Indonesia’s central bank cut its key interest rate for a third straight month and took a series of other steps to bolster growth amid a deepening global economic slowdown, reported Bloomberg.
The seven-day reverse repurchase rate was lowered by 25 basis points to 5.25 per cent among other several macroprudential measures to spur growth.
Perry Warjiyo, the Governor of Bank Indonesia, said that the move is a pre-emptive step to support the momentum of domestic economic growth amid slowing global economic conditions.
“This policy is consistent with an estimate for inflation to remain low at below the midpoint of our target range and with the yield of domestic financial assets remaining attractive,” says Warjiyo.
Indonesia raised interest rates by 175 basis points last year as it battled an emerging-market rout but has since shifted focus to supporting growth. The government has already twice revised down its outlook for the economy for 2019 and now sees growth of about 5.1 per cent versus an initial forecast of 5.3 per cent.
Warjiyo said that the Fed cut had not affected Bank Indonesia’s decision, adding that the central bank will maintain an accommodate policy mix in line with low inflation forecasts as well as the need to continue to drive economic growth momentum.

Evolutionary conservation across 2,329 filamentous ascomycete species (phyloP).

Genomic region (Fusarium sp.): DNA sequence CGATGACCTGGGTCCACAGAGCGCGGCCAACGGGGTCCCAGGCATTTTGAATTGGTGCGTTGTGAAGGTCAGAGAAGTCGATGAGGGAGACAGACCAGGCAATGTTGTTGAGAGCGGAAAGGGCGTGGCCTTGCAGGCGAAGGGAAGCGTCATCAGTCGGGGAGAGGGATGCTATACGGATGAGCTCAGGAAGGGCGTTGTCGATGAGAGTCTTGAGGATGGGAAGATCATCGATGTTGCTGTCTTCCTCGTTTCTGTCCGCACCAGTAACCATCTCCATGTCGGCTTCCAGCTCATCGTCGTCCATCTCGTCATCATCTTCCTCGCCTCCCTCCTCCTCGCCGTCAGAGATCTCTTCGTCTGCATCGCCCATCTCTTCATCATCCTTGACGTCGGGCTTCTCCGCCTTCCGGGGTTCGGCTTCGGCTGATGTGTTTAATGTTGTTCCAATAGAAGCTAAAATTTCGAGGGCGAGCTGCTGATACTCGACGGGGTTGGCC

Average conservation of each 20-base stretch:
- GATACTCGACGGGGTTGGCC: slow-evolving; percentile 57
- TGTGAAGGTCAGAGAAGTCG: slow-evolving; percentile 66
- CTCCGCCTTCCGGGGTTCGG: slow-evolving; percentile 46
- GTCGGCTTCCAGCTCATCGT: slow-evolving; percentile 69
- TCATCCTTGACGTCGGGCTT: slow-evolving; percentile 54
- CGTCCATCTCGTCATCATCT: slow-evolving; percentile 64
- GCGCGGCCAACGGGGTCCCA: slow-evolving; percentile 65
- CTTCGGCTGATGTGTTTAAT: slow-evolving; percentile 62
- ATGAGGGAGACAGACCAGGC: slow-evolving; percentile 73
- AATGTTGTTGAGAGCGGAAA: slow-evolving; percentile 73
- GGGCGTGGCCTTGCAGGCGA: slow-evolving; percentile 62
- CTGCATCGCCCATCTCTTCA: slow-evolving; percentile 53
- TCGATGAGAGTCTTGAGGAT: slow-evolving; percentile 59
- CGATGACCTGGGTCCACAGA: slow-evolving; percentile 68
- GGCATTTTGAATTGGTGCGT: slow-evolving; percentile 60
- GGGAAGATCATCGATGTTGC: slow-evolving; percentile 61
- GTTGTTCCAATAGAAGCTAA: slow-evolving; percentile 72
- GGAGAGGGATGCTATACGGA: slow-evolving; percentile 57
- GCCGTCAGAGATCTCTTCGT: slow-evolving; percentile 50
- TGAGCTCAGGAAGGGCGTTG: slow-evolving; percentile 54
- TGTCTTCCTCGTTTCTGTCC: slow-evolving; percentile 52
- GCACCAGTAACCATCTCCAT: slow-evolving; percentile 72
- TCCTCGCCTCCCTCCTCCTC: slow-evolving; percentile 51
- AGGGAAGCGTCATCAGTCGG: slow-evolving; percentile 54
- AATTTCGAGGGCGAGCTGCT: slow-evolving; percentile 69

The Governor said that the central bank projects growth at 5.1 per cent this year, below the midpoint of its fiver to 5.4 per cent forecast range.
Indonesian policymakers remain concerned about the current-account deficit, which widened to three per cent of GDP in Q2 2019, although a small trade surplus last month may help to ease some of that pressure.
The South Asian country is reliant on foreign direct investment to finance the shortfall, making it vulnerable to outflows in times of volatility.
The central bank also said that loans with maturities above one year can be considered a financing source for banks, allowing them to access an additional IDR 128 trillion ($9.1 billion) in financing.
The step, limited to banks with less than five per cent of non-performing loans on their books, should allow them to cut lending and deposit rates, said Warjiyo.